This period of protracted uncertainty has required the vast majority of large companies across the globe to redouble their focus on cash and liquidity.
Corporate treasury and finance teams will have quickly adapted their cash reporting processes to reflect the urgency of this unlikely situation. As such, many of them will now be providing senior management with daily reports on key cash flow metrics.
Indeed, this practice is almost certain to outlive the economic upheaval precipitated by the outbreak of COVID-19. Cash flow reporting, as part of a larger liquidity risk management governance framework, is likely to remain under the microscope for the foreseeable future.
At CashAnalytics, we’ve recently assisted several of our global clients in adding greater depth and granularity to their daily and weekly cash reporting so they can consistently monitor critical indicators, such as company-wide liquidity, with the requisite visibility.
This level of enhanced granularity also allows businesses to perform pivotal actual versus forecast analysis because all cash and liquidity metrics should be monitored on both an actual and forecast basis. If a metric is important today, it will be important in the future.
And while no two large companies are identical, there are certain cash flow and liquidity metrics that simply cannot be overlooked.
Metric 1: Total Available Liquidity
This is an obvious one, however, it also happens to be the ultimate bottom line. Every action now taken in a company should make the best use of available liquidity to safeguard the business in the long-term.
Liquidity is a combination of cash on hand within the business – held in bank accounts or highly liquid cash investments – and external credit facilities that can be drawn down on short notice.
In large companies, the process of calculating both current and forecast liquidity can be difficult due to the number of moving parts. It is an essential metric, though, and every effort should be made to track it very closely.
Metric 2: Daily and Weekly Aged Debtor Analysis
Most debtor analysis is carried out on a 30, 60, or 90-day basis. To effectively manage liquidity and cash in the near-term, debtors need to be analyzed and forecast to at least a weekly, if not daily, level of granularity.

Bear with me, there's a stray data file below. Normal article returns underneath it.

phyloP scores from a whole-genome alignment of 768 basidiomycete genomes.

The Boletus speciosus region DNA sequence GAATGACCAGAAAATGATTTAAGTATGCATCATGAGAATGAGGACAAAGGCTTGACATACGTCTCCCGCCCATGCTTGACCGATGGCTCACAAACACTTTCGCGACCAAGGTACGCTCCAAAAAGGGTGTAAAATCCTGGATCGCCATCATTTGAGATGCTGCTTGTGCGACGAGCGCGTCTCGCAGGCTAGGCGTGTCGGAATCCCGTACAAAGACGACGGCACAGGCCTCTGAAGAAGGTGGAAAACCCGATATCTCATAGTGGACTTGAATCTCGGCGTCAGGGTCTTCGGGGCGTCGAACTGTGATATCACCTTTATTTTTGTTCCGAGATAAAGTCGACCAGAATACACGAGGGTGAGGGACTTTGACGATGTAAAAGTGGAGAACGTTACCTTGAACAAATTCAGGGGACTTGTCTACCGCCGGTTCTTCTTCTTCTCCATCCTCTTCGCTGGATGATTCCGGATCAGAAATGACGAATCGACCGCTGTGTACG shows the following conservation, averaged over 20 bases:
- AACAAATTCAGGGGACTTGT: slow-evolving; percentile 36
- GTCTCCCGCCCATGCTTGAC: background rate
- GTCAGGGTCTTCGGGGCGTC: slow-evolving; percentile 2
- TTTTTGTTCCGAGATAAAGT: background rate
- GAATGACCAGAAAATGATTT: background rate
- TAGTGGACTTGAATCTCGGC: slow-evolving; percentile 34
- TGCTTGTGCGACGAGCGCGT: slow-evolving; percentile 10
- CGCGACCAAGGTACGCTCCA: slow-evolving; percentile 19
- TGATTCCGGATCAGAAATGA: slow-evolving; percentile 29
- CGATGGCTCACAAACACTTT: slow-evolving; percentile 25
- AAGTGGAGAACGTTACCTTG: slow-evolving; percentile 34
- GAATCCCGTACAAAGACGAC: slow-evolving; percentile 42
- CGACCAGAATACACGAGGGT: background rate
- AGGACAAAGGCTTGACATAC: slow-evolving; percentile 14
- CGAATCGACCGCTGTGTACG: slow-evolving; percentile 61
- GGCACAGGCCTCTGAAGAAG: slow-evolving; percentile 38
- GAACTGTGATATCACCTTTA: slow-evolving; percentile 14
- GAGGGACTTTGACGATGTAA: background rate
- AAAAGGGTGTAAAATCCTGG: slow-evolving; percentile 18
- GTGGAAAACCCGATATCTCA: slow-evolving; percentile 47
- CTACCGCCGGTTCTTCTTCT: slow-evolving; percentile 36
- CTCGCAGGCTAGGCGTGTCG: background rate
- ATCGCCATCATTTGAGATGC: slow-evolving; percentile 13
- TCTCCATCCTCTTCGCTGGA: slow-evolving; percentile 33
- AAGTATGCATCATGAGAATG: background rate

The unwind of the debtor book is the primary source of cash flow into a business. During times of stress, staying close to how the debtor’s book behaves, particularly the payment patterns of key customers, will allow greater efficiency in short-term cash and liquidity management.
Moreover, it also makes mid and long-term planning easier as this behavior can be factored into future assumptions.
Metric 3: 30-Day and 13-Week Operating Cash Burn
When operating cash flow assumptions have been updated to reflect changing variables, short to medium-term operating cash burn, in the form of 30-day and 13-week analysis, needs to be diligently tracked.
Cash burn of any kind must be rigorously surveyed but analyzing cash burn versus historic trends will highlight whether the burn is merely seasonal or if a new trend is emerging.
Metric 4: Weeks of Liquidity on Hand
This is a measure of the availability of relative liquidity. It shows how long the cash or liquidity on hand can support the business through a period of stress or excessive cash burn.
The weeks of liquidity on hand is a key measurement of financial risk and should be continuously analyzed under different scenarios to essentially calculate the liquidity runway of the business in weeks as underlying economic and business conditions change.
The Necessity of Scenario Analysis
While the liquidity and cash flow metrics above provide key insights into the financial health of the business, it is also crucial, especially amid such volatility, to frequently interrogate them under changing assumptions and various scenarios.